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Re: [Public WebGL] ESSL 3.5 Comments Compliance



> What makes you say this?  I don't see any language in Sec 3.1 or 3.3 that
> allows characters outside of the defined source character set in a GLSL ES
> 1.0 shader.

Sec 3.5 states that comments are treated syntactically as a single
space. Sec 3.3 states that the second phase of compilation is removal
of comments after string concatenation and before preprocessing.
Comments are not included as part of the grammar productions and do
not effect processing except via insertion of space/newline.

Furthermore, here is a list of invalid shader examples (due to invalid
character use) in the ESSL spec itself:

4.1.2: // declare “success” to be a Boolean
4.1.2: // declare and initialize “done”
4.2.2: // y is initialized to '2'
4.2.2: // x is initialized to '1'
4.2.2: // 'S' is only visible as a struct and constructor
4.2.2: // 'S' is now visible only as a variable
4.2.7: // Error: type 'f' conflicts with function 'f'
4.2.7: // Error: conflicts with the type 'f'
4.6.2: // a has a value a2 where possibly a1 ≠ a2
5.5: // illegal - 'x' used twice

As these characters never reach the compiler and do not participate in
identifiers or executable code, the spec is silent on their acceptable
character set. The spec does indicate that shader length is used to
determine the end of processing and that newlines delimit the end of
single lines comments and */ ends /* block comments. The spec also
indicates that nested comments are not allowed as the inside of a
comment is not parsed and inspected.

Why should comments be made to conform with syntactic character set
restrictions?

David

> - James
>>
>> This is contradicted, of course, by
>>
>> https://cvs.khronos.org/svn/repos/registry/trunk/public/webgl/doc/spec/WebGL-spec.html#CHARACTERS_OUTSIDE_VALID_SET
>> which states that shaderSource only accepts the ESSL ASCII subset.
>>
>> Will every author need to use a regex to strip free-form comments out
>> of their shaders before they load them in a browser?
>>
>> Why has WebGL deviated and tightened the ES 2.0 spec on acceptable
>> character sets for shaderSource?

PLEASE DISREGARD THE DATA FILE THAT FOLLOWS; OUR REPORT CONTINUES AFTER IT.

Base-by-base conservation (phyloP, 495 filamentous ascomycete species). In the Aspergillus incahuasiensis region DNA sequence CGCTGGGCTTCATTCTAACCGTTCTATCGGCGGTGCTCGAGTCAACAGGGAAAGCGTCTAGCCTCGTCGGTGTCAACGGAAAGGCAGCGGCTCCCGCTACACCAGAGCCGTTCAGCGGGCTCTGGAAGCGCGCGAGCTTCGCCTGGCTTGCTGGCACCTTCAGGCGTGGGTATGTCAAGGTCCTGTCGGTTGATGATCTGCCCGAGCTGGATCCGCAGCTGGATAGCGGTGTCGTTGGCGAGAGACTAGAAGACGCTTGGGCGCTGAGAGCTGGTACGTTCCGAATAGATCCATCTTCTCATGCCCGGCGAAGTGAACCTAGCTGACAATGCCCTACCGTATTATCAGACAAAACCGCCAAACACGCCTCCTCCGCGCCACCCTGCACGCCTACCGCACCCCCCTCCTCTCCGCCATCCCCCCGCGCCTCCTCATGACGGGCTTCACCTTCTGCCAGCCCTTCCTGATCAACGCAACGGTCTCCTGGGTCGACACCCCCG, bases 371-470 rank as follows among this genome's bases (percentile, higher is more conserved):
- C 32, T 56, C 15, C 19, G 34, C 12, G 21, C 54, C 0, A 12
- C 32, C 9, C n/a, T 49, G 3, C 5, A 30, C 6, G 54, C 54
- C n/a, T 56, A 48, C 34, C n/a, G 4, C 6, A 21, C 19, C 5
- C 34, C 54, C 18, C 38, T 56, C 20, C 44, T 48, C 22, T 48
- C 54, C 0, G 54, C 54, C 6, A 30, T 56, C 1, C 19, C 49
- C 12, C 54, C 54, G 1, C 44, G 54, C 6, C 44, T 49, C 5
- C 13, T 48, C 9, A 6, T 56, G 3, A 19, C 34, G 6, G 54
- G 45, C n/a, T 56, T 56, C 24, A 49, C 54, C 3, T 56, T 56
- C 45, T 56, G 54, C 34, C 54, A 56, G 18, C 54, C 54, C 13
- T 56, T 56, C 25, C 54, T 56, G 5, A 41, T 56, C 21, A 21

>>
>> Best,
>>
>> David Sheets
>>
>> On Tue, Jan 11, 2011 at 5:23 PM, Vladimir Vukicevic
>> <vladimir@mozilla.com> wrote:
>> > Interesting; in the Firefox version of this check, I just check that the
>> > shader is ASCII before passing it down to ANGLE.  That's not strictly
>> > correct, as the GLSL ES spec defines a subset of ASCII, but I'm not sure if
>> > a more aggressive check is really needed here -- is it?
>> >
>> >    - Vlad
>> >
>> > ----- Original Message -----
>> >> Hello WebGL'ers,
>> >>
>> >> This salutation cannot be used in shader comments in the latest WebKit
>> >> nightly (since r75175 : http://trac.webkit.org/changeset/75175 re
>> >> https://bugs.webkit.org/show_bug.cgi?id=50929 ) due to its use of the
>> >> single quotation mark. Other banned characters include @ and $. This
>> >> behavior is not compliant with the ESSL 1.0.17 spec Sec. 3.5 which
>> >> states:
>> >>
>> >> "If a comment resides entirely within a single line, it is treated
>> >> syntactically as a single space."
>> >>
>> >> While the character check is obviously necessary for setUniform et al
>> >> as strings passed here are parsed according to the ESSL grammar, this
>> >> check shouldn't be used source code strings because the spec does
>> >> allow comments to contain these characters. Important use cases that
>> >> require this include:
>> >> - email addresses in comments
>> >> - CVS escaping ($Id$)
>> >> - as Zhenyao describes in WebKit bug 50929, Apple and Google copyright
>> >> symbols
>> >>
>> >> It should be noted that comments in shaders in the ESSL spec contain
>> >> characters not in the grammar character set. See a unicode not_equals
>> >> character in Sec 4.6.2 and many uses of both ASCII and Unicode
>> >> quotation marks in their example comments.
>> >>
>> >> These character set checks should be done post-lexing not on the raw
>> >> string data. Additionally, these post-lexing checks should emit lex
>> >> location information to let shader authors track down legitimately
>> >> erroneous characters in their source code rather than simply refusing
>> >> to compile with a generic error message.
>> >>
>> >> $Valediction$,
>> >>
>> >> David Sheets
>> >> Ashima Arts
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>
>

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